I’ve seen and implemented so many house rules in my time that I’ve lost count. I can barely remember any of them, but the rule that keeps coming back is the confirming of critical hits rule in D&D 3.0.
Now, I grumble a lot about D&D and how stupidly power-gamey it can get, so this house rule is a massive example of hypocrisy, but we basically ditched the “confirm crits” rule, which makes the game even more swingy and random than usual.
You see, normally when you roll a critical hit, that guarantees you a hit on the target and you roll again to see if the hit was a critical hit. If that second hit lands, then you’ve critted and all damage is yours for the dealing. For a weapon that only crits on a 20, that’s a 5% chance to even be able to test for a crit, plus whatever the chance is to actually just straight up hit the target at all. This makes chances of crits quite small.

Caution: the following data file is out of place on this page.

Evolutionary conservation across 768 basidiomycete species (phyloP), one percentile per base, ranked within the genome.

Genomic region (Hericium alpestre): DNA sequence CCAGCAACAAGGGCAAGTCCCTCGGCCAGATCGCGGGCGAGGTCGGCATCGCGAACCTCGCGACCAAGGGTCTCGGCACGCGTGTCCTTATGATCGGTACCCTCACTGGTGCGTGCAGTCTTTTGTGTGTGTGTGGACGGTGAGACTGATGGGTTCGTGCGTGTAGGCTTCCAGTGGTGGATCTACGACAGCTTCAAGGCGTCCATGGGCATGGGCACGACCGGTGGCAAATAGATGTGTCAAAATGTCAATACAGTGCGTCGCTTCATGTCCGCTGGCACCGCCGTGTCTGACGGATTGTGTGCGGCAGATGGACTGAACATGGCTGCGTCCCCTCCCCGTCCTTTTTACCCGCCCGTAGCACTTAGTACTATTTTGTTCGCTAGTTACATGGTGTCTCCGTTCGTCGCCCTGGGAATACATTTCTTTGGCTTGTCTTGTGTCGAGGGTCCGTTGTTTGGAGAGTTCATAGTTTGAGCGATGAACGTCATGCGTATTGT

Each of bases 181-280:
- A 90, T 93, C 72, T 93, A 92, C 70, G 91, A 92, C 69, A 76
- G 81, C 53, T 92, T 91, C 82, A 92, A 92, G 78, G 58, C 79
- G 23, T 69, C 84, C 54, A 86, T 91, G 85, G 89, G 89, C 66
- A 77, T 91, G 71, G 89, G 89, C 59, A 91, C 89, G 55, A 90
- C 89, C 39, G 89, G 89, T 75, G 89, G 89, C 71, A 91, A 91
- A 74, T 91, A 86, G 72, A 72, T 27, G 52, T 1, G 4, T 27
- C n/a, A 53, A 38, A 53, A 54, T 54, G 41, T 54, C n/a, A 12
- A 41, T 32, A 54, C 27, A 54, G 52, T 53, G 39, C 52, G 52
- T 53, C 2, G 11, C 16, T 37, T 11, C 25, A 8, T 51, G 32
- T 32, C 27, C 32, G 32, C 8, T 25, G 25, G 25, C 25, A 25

By dumping the need to confirm, suddenly crits happen a lot more often and become far more prone to abuse through stacking abilities like Improved Critical, keened weapons and other things. My character Hextor Francis had a vorpal bastard-sword that after all his crit-focused abilities and magical effects and a 1 in 4 chance of critting and being vorpal, would insta-kill anything with a head that wasn’t undead or a construct. Combining such things with Greater Cleave means that Hex could pretty much defeat and entire army by himself in a single round through constant head-chopping (and he practically did on more than one occasion).
Without the requirement of the second confirm roll, things were a lot more randomly lethal, especially since the rule applied for enemies as well as us players. In a game that was already silly in a number of ways, this house rule decided to drop any pretense of realism and embrace the random for maximum entertainment value.